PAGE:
23. Fear and Loathing in Las Vegas by Hunter S. Thompson (1971) 204 p.
I really loved this, which I wasn’t expecting too. I haven’t seen the movie, and all I knew about the book was that it was a semi-autobiography detailing the drug-addled adventures of an acid-soaked writer during one week in Vegas. I was dubious as to how entertaining that might be. I needn’t have worried.
I’m not sure how closely the story correlates to real life, but essentially, Thompson (as his alter ego Raoul Duke) is sent to Las Vegas to cover a racing tournament, and brings along his gigantic Samoan attorney who is as much of an irredeemable basehead as he is. The duo spend a week roaring around Vegas in a red convertible, the trunk containing enough drugs to “kill an entire platoon of United States Marines,” and essentially bare their asses at every law they find. They trash hotel rooms, terrify hitchhikers, and infiltrate a police convention on drug crimes, all while speeding off their heads and hallucinating about “huge pterodactyls lumbering around the corridors in pools of fresh blood” or “two women fucking a polar bear.” The sense of an alternately fascinating and horrifying seven day drug trip is perfectly supplemented by Ralph Steadman’s grotesque, blotchy illustrations, scattered throughout the book (my only complaint is that the scenes they depict usually occurred about twelve pages ago).
You’d imagine that two hundred pages of acid trips would grow old fast, but Thompson’s skill as a writer is such that it maintains its lustre all the way through. Raoul Duke is one of those loveable characters who lives purely on fanatical, reckless impulse, with no consequences to either his freedom or health. Any real person who took the amount of drugs Raoul and his attorney do would be dead in seconds and probably also find themselves immortalised as an oddity in a journal of medicine. Likewise, a brush with the law and twenty years in prison would also be inevitable; unlike the health consequences, however, Thompson sweats over this with constant paranoia. Fortunately for the reader, he has a great sense of humour about it all, first seen when they pick up a hitchiker in the opening chapter:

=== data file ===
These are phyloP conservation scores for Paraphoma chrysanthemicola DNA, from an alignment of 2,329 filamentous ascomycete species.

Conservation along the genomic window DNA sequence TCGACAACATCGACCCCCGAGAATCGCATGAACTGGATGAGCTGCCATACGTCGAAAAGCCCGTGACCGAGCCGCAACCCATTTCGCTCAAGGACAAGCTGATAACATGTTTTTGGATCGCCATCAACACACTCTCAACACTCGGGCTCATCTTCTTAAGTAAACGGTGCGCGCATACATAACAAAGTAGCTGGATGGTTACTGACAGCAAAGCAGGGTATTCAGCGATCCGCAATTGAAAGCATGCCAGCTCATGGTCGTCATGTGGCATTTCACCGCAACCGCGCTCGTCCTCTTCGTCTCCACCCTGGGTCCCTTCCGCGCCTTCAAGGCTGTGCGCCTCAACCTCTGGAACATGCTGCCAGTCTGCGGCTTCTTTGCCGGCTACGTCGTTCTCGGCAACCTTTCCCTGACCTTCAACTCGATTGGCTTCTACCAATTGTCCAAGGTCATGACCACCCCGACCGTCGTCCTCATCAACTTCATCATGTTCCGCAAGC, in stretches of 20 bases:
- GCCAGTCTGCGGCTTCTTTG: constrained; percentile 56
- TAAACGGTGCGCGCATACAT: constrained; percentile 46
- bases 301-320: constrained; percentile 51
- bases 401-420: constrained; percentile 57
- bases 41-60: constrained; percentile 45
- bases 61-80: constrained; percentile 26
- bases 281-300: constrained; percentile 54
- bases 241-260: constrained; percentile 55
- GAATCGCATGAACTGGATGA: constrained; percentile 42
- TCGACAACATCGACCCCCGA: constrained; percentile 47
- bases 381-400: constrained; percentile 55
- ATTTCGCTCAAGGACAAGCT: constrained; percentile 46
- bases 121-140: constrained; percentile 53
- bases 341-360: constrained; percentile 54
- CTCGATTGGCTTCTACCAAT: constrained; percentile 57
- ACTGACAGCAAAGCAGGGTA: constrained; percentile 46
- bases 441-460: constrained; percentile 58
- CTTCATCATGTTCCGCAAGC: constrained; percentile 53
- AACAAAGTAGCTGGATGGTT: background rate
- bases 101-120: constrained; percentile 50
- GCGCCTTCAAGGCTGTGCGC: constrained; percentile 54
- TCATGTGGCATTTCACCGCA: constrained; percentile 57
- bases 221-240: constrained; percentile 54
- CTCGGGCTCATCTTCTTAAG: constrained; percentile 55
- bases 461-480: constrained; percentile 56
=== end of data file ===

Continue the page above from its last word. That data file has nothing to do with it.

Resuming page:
How long can we maintain? I wondered. How long before one of us starts raving and jabbering at this boy? What will he think then? This same lonely desert was the last known home of the Manson family. Will he make that grim connection when my attorney starts screaming about bats and huge manta rays coming down on the car? If so – well, we’ll just have to cut his head off and bury him somewhere. Because it goes without saying that we can’t turn him loose. he’ll report us at once to some kind of outback law enforcement agency, and they’ll run us down like dogs.
Jesus! Did I say that? Or just think it? Was I talking? Did they hear me? I glanced over at my attorney, but he seemed oblivious – watching the road, driving our Great Red Shark along at a hundred and ten or so. There was no sound from the back seat.
Maybe I’d better have a chat with this boy, I thought. Perhaps if I explain things, he’ll rest easy.
Of course. I leaned around in the seat and gave him a fine big smile… admiring the shape of his skull.
My other favourite quote was on the topic of highway police:
No cop was ever born who isn’t a sucker for a finely-executed high-speed Controlled Drift all the way around one of those cloverleaf freeway interchanges.
The place of Fear and Loathing in Las Vegas as a watershed moment in twentieth century culture was deservedly won. There’s a whole slew of themes and messages in this book, which Thompson described as a “vile epitaph for the drug culture of the sixties,” but I was enjoying it too much to bother thinking about them. Fundamentally, it’s just an exhilerating, high-octane journey through the neon lights, vomit-streaked hotel rooms and warped culture of 1971 Las Vegas. A hell of a toboggan ride!